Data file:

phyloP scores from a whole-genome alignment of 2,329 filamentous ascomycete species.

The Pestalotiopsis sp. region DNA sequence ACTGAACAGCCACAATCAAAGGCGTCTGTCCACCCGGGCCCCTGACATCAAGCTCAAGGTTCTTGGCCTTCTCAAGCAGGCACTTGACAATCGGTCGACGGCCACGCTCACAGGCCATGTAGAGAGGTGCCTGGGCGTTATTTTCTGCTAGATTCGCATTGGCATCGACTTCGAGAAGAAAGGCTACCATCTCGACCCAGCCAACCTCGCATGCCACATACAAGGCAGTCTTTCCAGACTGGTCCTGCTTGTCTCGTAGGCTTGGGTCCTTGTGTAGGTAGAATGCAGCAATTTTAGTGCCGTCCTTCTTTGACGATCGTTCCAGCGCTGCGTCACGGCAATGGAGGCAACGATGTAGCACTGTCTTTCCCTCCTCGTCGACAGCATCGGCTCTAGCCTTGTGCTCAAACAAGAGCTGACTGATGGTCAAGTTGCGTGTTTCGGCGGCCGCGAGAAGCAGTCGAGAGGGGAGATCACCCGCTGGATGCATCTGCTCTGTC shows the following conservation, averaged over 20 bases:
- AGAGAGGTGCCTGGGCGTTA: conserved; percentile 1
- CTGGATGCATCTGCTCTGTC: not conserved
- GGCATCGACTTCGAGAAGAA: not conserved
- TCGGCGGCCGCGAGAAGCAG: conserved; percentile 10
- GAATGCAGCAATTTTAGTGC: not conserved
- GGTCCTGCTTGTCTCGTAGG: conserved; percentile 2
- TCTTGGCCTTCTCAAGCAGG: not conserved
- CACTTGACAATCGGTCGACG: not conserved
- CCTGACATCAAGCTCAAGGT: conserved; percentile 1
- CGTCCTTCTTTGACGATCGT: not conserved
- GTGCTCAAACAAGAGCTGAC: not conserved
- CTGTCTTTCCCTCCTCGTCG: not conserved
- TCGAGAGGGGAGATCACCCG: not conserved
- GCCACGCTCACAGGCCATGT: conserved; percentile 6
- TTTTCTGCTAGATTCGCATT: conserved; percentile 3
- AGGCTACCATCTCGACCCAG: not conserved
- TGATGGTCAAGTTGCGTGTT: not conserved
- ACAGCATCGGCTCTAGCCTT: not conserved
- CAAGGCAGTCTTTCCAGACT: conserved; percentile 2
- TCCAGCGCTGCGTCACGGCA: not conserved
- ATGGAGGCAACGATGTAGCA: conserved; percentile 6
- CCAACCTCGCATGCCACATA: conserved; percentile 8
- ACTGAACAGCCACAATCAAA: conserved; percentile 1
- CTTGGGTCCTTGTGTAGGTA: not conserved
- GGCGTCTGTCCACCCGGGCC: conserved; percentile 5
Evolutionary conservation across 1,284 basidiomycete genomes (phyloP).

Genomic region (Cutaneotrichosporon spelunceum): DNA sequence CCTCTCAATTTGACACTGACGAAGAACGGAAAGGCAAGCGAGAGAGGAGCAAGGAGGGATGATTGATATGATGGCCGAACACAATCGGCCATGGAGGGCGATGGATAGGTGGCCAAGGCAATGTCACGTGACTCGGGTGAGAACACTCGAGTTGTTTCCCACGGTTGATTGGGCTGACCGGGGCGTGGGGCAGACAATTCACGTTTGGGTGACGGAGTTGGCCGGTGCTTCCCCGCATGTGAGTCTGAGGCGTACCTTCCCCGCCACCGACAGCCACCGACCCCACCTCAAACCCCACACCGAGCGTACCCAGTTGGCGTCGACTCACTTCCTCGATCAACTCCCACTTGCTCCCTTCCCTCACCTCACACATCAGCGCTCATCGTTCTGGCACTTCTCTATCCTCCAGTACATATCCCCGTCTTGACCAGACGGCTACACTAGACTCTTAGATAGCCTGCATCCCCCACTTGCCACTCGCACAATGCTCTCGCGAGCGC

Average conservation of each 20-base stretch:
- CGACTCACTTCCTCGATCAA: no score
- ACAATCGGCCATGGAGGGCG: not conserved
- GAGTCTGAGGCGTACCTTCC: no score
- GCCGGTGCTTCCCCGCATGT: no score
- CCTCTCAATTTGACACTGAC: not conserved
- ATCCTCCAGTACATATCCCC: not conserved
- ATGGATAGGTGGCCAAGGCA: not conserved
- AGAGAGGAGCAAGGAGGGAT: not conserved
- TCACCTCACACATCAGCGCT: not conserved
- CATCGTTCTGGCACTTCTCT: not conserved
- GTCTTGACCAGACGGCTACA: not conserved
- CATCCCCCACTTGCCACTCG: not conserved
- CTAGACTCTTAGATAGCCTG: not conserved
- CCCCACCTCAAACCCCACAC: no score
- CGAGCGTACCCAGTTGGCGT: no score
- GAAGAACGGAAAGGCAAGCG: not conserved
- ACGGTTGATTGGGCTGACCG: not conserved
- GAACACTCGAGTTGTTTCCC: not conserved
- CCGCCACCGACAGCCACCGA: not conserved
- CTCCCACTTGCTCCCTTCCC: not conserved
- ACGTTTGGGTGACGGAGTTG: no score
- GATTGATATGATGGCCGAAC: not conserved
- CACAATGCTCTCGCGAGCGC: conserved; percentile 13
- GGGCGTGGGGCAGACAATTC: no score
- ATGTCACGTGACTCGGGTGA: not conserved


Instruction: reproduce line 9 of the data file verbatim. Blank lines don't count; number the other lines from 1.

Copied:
- TCTTGGCCTTCTCAAGCAGG: not conserved